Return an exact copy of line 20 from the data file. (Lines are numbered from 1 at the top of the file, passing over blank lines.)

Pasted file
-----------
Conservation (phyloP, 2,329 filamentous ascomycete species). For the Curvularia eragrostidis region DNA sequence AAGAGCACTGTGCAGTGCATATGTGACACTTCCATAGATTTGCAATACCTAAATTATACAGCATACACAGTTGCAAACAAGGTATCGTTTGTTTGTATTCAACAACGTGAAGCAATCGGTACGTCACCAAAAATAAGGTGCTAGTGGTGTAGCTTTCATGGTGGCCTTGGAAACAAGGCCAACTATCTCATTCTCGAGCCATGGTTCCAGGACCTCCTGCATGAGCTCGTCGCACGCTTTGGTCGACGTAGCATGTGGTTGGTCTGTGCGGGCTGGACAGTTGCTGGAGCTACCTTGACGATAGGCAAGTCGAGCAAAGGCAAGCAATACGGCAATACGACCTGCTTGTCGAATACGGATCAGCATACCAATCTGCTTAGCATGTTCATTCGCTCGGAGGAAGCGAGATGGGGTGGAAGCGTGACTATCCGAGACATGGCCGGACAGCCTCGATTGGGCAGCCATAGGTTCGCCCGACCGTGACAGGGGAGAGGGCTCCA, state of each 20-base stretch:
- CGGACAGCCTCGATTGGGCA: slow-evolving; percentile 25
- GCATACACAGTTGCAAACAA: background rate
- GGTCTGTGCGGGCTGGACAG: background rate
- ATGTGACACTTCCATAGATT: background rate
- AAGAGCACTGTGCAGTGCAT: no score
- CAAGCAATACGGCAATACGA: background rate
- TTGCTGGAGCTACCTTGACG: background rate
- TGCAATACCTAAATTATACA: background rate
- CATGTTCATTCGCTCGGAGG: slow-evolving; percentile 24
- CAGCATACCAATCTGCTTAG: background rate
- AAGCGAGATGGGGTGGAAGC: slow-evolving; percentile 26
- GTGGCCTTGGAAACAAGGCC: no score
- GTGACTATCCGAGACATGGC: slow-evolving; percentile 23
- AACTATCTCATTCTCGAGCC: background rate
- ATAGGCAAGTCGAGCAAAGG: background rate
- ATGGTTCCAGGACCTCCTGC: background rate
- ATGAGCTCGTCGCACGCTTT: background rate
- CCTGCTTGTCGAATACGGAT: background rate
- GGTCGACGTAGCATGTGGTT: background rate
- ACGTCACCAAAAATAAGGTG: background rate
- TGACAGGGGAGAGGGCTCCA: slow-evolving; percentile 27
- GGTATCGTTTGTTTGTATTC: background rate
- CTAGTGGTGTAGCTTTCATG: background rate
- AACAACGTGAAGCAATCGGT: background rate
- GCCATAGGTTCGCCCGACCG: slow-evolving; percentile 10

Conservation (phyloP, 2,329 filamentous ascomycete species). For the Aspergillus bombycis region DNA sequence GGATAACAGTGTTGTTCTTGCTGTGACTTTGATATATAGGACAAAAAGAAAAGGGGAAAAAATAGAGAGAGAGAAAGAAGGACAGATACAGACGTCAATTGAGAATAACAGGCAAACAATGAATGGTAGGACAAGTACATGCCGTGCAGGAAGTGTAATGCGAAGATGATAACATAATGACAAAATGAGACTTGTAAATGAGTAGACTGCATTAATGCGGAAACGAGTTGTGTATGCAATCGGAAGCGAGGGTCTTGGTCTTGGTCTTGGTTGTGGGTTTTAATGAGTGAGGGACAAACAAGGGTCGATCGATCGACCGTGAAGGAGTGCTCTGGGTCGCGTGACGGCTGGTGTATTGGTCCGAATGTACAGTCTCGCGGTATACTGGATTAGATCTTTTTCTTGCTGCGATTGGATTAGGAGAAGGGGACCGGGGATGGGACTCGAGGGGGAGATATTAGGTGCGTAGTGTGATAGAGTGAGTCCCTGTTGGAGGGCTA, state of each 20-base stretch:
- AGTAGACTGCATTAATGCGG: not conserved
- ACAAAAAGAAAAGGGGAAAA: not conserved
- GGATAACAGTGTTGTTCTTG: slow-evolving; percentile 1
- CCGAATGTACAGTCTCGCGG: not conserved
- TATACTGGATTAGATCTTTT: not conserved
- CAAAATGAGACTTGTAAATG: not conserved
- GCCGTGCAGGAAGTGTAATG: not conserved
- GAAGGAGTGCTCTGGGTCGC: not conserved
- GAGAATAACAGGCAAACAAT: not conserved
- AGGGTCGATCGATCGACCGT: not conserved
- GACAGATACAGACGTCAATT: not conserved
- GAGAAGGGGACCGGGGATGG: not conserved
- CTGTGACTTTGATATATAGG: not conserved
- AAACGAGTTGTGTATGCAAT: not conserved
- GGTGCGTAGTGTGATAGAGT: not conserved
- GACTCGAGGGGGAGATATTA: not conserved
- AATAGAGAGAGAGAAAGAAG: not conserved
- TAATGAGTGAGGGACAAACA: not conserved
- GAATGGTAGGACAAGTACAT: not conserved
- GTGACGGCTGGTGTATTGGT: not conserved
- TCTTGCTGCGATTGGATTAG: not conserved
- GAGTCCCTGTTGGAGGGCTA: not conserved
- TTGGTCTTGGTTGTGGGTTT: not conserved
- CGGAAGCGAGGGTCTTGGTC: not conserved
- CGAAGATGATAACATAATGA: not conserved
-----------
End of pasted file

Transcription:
- GGTCGACGTAGCATGTGGTT: background rate